We had to leave everything in the apartment.  They took us very far away. My husband is sick and needs to see the doctor.  But we don’t know how to take the subway, so we just stay there. We can’t go anywhere.  (0:13)

ANTHONY 6: The tenants were put on a bus and taken to a shelter in Brooklyn.  Jin was so desperate to return home to Chinatown that in February, she and her fellow tenants went on hunger strike to demand action.  They gathered tents and blankets and camped outside the Department of Housing Development and Preservation. (0:17)


Speaking in Chinese (0:02)


I went on hunger strike because they gave me no choice.  I want to go home. (0:04)

((SOUND: local news ABC introduction) (0:04)))

ANTHONY 7: The hunger strike attracted attention and even made local television news. (0:04)

((SOUND: News anchor “Protesters camping out in the freezing temperatures for a hunger strike.  About a dozen people who call 85 Bowery home are demanding quicker building repairs”) fade out (0:07))

ANTHONY 8:  And the landlord agreed to move them to a hotel a few doors down from their former home.  And he’s footing the bill. (0:06)


It’s not many tenants like them able to force the landlord to pay the hotel. (0:04)

ANTHONY 9: Three weeks ago, a tenant spotted construction workers carrying out large trash bags and tossing them in a dumpster.  The landlord said they were removing perishable items. But the tenants rummaged through the dumpster to find personal items including clothing, and children’s books.  Local elected officials condemned the landlord and a spokesperson has since apologized and said the tenants will be reimbursed. But for now the building remains shut. Congresswoman Nydia Velazquez has asked the District Attorney to investigate the case and the tenants maintain that a vacate order without a specified date for return is illegal. (0:37)

((SOUND: Protest “Shame on you DOB”) (0:01))

ANTHONY 10:  Last week, the tenants took to the streets again, protesting outside the Department of Buildings next to City Hall in Lower Manhattan.  They’re carrying signs, some featuring the face of their landlord. (0:12)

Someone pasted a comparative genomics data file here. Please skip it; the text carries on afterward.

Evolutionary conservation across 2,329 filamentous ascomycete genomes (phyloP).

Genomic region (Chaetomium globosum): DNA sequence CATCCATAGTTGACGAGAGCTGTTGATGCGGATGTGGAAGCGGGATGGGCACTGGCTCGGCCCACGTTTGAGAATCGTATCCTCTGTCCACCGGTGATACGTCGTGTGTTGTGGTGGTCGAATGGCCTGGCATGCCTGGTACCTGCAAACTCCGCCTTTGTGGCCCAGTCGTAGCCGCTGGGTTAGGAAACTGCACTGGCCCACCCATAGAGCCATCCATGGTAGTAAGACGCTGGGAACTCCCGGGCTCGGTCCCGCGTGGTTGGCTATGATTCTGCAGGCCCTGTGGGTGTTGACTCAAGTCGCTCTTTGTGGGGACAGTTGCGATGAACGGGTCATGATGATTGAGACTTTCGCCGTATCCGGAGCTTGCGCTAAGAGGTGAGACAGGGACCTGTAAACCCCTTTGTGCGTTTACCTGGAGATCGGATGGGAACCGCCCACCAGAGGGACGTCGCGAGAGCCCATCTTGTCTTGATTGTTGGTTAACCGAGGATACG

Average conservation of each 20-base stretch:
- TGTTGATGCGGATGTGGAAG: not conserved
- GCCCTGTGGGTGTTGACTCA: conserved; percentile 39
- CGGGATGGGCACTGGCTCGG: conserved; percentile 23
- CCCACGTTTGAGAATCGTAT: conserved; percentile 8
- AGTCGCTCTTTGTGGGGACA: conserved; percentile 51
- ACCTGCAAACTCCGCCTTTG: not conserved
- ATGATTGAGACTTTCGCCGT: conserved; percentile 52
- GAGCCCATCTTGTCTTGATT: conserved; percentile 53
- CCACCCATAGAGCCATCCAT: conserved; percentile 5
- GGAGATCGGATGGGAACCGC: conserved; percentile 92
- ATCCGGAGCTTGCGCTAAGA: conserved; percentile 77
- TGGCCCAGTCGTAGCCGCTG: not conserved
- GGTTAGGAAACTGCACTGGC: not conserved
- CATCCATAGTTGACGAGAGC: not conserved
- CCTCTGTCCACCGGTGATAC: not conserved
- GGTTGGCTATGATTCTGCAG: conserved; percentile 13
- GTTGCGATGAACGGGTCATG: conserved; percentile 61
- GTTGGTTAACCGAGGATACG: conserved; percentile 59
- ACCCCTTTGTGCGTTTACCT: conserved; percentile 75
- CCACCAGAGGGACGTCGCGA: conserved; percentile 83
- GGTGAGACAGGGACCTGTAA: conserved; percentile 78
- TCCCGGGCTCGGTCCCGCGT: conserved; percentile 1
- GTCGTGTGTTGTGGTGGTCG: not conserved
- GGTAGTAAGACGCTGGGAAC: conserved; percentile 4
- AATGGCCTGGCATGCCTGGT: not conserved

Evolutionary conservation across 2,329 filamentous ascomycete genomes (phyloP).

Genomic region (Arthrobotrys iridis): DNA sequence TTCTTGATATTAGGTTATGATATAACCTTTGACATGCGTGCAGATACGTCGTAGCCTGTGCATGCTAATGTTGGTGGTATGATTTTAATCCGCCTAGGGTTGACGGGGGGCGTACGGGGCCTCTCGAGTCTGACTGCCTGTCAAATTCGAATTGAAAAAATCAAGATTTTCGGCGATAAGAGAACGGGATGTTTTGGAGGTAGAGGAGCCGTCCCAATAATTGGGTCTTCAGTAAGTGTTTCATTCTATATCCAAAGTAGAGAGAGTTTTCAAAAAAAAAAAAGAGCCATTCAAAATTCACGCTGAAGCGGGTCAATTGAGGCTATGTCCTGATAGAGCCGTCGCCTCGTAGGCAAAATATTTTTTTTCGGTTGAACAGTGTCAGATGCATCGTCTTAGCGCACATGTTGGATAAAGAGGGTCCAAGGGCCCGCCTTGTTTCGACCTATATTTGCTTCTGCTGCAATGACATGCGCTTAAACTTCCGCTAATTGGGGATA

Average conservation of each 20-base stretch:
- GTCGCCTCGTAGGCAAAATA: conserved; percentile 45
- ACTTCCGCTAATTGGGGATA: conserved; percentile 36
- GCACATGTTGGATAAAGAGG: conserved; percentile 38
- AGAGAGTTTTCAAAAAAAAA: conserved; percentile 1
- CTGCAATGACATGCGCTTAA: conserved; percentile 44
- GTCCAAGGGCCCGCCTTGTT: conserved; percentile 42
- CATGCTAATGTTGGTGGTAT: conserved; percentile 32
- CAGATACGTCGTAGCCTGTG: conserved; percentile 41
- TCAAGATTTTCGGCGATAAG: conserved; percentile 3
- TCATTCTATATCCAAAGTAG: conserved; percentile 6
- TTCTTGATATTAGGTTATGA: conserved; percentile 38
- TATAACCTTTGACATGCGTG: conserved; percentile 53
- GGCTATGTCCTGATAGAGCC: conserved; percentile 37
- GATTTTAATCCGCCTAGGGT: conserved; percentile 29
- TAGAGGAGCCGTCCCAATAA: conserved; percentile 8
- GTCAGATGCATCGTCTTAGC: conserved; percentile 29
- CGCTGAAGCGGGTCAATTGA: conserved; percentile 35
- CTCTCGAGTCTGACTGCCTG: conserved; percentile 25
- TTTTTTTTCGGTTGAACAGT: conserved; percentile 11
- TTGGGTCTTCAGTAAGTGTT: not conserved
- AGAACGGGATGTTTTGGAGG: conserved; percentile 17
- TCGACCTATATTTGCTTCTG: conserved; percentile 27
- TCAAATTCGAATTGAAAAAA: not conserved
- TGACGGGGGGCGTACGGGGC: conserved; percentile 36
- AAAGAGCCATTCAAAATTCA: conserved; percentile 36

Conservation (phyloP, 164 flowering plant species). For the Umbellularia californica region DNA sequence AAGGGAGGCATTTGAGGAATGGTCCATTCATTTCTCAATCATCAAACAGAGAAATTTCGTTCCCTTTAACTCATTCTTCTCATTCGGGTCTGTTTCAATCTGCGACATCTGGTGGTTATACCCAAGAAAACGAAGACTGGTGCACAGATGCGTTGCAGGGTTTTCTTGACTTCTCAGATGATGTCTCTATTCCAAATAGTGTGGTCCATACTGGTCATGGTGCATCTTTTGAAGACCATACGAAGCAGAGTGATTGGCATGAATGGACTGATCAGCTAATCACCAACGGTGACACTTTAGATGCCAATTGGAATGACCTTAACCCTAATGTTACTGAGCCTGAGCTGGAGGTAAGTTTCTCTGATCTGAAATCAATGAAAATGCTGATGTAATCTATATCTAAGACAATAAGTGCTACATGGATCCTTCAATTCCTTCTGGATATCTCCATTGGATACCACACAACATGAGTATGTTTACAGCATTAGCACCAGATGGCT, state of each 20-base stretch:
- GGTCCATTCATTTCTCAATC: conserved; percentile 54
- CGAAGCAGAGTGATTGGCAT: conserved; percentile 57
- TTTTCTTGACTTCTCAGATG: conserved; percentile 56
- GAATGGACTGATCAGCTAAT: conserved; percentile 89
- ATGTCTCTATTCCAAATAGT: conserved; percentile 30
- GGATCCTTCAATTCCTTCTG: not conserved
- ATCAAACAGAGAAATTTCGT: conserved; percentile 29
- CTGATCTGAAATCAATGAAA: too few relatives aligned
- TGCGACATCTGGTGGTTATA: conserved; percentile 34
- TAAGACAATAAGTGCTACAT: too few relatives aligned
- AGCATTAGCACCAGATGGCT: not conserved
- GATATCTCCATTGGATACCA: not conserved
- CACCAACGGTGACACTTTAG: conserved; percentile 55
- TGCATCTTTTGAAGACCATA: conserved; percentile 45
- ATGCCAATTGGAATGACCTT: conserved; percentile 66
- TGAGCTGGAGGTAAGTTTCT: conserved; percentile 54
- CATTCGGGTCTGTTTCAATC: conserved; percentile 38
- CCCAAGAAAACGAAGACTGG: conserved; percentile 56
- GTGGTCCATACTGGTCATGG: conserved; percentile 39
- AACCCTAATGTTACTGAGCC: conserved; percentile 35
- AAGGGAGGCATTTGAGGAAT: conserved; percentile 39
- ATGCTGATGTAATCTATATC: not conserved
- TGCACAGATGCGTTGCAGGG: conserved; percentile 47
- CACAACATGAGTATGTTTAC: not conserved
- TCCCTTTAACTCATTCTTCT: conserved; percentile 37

((SOUND: protest “Knock, knock, who’s there, angry tenants everywhere”) (0:04))

ANTHONY 11:  Cao says the fight over 85 Bowery is creating a coalition across New York.  He says low wage immigrant communities must stand together against real estate interests. (0:09)


You can see a lot of Chinese, brown, latino, white, we all come together, this is very special. (0:06)

ANTHONY 12:   He makes his way to the front of the crowd and delivers a letter to the Department of Buildings that accuses city agencies of siding unfairly with the landlord. (0:090


Ok I’m going to deliver the letter now, our demand, stop collude with the landlord.  The DOB must give us the deadline when the 85 Bowery tenants can go home. (0:12)

((SOUND: cheers) (0:04))

ANTHONY 13:  The Department of Buildings did not agree to be interviewed but said in a statement that they are pushing forward to complete repairs and holding the landlord responsible to provide a safe home for tenants.  But, as Cao comes out of the building coming delivering the letter, Cao says they won’t stop until the tenants are back in their homes. . (0:17)


We think we can win and we give them two weeks and they will respond.  Otherwise we continue, we go to City Hall, make it bigger. (0:07)

ANTHONY 16:   A spokesperson for the landlord could not give a deadline but said they remain committed to returning families as soon as possible.  Augusta Anthony, Columbia Radio News. (0:10)